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The ‘why’ could be the sandy soils common to some of the potato growing areas of Manitoba that can allow the nutrients to leach or the nitrogen could be tied up in saturated soils, or there could be denitrification. Without research to answer the question ‘why’, all Gonsalves could do was speculate on the answer. What concerned him more, however, was what to do about it.

“Traditionally, growers would put down nitrogen prior to planting and top dress at hilling,” Gonsalves explains. “There is a movement now to ‘spoon feed’ the crop which could involve
fertigation through the pivot which is an efficient way to get nitrogen to the crop throughout the season. If growers are using the fertigation route, I would put on approximately 10 pounds per acre pre-application. But growers could also apply nitrogen when they are applying their fungicide, although they are limited to the amount that can be put on this way because there is a danger of burning the plant if applying too much nitrogen.” He adds that a ground application of dry product follows, then watering it in, is also an option. Ultimately, he says, growers should use the method that works best for them as long as the fertility reaches the plant.

“If you are adding nitrogen in any of the accepted methods, it would be rare to see a quick spike in the nitrogen levels in the soil,” Gonsalves adds. After a nitrogen application, the soil tests may never show an increase as the crop is using the nutrient. What growers may see is a plateau in soil nitrogen levels instead of an increase.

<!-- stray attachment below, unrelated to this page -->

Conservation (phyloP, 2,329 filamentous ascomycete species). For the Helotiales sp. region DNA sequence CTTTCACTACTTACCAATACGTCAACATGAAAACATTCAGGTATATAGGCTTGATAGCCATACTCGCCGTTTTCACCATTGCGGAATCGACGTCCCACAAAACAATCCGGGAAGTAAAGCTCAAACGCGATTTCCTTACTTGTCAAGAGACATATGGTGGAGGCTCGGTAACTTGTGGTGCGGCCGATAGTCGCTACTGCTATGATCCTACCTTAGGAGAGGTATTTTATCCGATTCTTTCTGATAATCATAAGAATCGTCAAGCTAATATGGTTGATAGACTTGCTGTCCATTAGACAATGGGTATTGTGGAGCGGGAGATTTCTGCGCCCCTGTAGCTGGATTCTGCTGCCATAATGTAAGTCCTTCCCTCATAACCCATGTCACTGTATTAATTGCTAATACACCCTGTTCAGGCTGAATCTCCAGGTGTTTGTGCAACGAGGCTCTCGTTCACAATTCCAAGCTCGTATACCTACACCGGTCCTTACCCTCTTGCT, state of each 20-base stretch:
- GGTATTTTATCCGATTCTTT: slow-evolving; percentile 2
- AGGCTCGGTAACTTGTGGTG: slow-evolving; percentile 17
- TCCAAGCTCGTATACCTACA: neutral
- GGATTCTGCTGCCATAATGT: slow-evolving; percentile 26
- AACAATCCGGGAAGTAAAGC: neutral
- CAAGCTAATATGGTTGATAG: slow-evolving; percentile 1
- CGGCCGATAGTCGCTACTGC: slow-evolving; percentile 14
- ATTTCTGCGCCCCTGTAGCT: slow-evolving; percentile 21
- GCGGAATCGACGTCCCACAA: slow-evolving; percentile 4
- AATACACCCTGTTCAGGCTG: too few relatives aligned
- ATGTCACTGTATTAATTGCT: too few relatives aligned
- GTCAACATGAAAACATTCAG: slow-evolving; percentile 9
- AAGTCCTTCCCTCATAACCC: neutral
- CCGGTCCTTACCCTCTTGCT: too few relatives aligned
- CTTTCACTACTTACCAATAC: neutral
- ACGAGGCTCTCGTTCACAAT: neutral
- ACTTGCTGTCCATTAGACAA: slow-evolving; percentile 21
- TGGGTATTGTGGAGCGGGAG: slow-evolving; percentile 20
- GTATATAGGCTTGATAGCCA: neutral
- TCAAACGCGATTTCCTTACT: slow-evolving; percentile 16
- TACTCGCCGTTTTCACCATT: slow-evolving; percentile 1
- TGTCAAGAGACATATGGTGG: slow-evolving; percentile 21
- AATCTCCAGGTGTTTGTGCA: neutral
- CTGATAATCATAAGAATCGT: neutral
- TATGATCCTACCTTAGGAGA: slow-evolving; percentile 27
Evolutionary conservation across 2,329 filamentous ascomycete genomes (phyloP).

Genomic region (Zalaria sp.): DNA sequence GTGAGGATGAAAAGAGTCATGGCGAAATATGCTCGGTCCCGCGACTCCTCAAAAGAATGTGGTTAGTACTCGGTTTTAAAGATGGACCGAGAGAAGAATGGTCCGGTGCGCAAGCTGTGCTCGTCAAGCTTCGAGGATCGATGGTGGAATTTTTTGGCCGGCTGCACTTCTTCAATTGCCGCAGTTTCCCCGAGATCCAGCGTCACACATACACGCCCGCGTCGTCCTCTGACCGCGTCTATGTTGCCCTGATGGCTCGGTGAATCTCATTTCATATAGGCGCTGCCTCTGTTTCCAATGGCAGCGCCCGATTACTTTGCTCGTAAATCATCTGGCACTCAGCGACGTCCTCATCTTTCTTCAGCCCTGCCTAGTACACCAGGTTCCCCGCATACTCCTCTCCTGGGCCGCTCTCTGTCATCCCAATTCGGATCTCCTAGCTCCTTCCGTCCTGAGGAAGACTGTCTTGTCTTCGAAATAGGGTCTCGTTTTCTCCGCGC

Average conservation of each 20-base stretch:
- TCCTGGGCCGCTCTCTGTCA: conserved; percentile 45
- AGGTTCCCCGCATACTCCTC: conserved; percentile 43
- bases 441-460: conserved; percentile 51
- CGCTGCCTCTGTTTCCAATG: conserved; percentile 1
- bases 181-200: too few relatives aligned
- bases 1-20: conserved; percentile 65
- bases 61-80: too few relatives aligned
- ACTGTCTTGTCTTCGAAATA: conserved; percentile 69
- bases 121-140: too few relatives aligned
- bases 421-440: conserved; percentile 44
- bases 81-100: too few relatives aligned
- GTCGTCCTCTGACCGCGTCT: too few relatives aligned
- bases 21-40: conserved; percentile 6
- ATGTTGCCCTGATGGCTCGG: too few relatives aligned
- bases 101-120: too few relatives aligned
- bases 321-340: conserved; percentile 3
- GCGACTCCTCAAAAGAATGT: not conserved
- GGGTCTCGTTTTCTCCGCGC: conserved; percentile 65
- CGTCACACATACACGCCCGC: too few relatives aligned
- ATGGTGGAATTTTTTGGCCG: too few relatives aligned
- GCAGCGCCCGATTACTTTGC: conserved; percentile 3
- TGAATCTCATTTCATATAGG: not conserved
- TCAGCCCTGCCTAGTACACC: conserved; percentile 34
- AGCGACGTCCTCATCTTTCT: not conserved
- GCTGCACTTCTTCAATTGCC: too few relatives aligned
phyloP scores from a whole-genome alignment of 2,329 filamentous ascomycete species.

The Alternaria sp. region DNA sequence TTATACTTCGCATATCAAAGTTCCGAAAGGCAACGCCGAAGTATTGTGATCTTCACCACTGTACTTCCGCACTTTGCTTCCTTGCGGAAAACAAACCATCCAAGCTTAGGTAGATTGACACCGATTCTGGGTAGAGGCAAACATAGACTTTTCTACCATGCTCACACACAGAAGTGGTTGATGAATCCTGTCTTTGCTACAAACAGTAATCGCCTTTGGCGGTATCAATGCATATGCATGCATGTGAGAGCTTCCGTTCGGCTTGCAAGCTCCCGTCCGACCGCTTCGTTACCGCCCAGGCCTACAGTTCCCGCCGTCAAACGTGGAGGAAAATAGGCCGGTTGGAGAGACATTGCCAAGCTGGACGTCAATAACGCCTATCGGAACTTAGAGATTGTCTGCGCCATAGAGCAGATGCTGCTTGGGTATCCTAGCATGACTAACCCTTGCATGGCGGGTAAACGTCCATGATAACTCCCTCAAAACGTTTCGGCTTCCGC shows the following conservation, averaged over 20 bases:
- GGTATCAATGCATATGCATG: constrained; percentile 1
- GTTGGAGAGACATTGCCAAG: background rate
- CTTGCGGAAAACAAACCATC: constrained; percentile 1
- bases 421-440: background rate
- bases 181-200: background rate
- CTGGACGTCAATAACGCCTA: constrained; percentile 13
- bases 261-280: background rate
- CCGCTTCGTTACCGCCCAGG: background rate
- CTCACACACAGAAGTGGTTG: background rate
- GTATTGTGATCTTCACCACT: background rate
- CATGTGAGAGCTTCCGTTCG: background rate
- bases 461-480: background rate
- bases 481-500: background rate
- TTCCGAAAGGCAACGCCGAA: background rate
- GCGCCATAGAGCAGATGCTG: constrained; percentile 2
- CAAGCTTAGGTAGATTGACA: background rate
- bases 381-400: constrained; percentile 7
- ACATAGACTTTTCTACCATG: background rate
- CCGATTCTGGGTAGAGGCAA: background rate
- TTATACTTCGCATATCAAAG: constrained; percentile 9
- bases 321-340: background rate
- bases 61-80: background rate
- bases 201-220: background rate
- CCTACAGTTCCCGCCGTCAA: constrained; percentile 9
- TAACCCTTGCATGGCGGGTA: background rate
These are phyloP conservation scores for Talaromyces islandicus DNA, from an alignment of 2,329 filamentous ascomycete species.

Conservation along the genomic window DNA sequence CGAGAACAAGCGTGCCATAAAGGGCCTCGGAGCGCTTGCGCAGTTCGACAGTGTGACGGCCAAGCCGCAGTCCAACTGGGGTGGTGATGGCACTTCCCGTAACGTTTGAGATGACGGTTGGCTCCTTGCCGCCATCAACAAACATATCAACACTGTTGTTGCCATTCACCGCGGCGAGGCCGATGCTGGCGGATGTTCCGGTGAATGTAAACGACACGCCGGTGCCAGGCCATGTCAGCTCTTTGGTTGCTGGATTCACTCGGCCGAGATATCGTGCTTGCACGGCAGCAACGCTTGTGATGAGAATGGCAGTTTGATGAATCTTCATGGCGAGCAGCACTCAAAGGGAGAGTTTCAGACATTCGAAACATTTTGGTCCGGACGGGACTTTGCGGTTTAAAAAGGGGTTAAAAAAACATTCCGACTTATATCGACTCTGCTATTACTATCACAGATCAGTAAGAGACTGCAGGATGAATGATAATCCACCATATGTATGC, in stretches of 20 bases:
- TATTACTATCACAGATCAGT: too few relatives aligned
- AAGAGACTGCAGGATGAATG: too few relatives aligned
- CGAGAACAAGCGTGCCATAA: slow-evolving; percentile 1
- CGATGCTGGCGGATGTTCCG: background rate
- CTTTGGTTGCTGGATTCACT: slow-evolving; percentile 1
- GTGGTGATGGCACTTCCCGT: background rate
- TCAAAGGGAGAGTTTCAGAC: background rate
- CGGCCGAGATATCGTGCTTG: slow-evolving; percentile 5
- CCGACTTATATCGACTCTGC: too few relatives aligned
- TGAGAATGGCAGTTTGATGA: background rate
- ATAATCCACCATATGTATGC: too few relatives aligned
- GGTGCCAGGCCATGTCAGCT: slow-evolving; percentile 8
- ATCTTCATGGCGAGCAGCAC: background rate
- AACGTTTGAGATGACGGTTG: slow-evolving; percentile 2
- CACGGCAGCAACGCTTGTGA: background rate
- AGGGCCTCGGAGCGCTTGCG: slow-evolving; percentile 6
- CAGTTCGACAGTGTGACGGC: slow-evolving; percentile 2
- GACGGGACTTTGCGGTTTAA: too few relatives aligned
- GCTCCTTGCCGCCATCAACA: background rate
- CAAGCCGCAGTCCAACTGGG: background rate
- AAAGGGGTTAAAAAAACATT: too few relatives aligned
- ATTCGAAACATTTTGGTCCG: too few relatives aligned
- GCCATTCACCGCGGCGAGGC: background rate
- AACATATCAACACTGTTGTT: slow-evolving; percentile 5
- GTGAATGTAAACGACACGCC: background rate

For 2008, Gonsalves is planning to monitor a number of fields to determine what management decisions make a difference. “I might cut back on nitrogen to one third of the recommendation up front, put on 30 to 40 percent at hilling and apply the remainder a couple weeks after hilling, all the time planning to be done by the end of July.” With this process, he suggests, if a grower needed to put 190 pounds of nitrogen on the crop, the applications could be split to 75 pounds at planting, 75 pounds at hilling and four applications of 10 pounds to round out the requirements to the end of July. “I see spoon feeding as a viable way to improve the crop, especially on soils that are prone to leaching,” Gonsalves says. This could also solve the drop in fertility he has noted later in the season.

However, despite the numbers being much lower than desired on some of the demonstration plots, the resulting crop yield and quality were reasonable. Gonsalves says the yield and quality were still up to standard, which was unexpected given the low fertility numbers. “I only have one year of anecdotal observations,” he says. “In order to bring some clarity to the question, I plan to monitor the fields in 2008 more closely.” This would, hopefully, include monitoring in actual field situations which might help clarify the issue.

Gonsalves cannot explain definitively why fertility is dropping dramatically in some fields in various potato production areas across the province, but he believes that spoon feeding nitrogen to the crop would help keep the soil nitrogen at the required levels during the season. He also suggests that regular soil nitrogen and petiole tests throughout the growing season will help identify the problems sooner and remedial action can be taken before yield and quality might be affected. -end-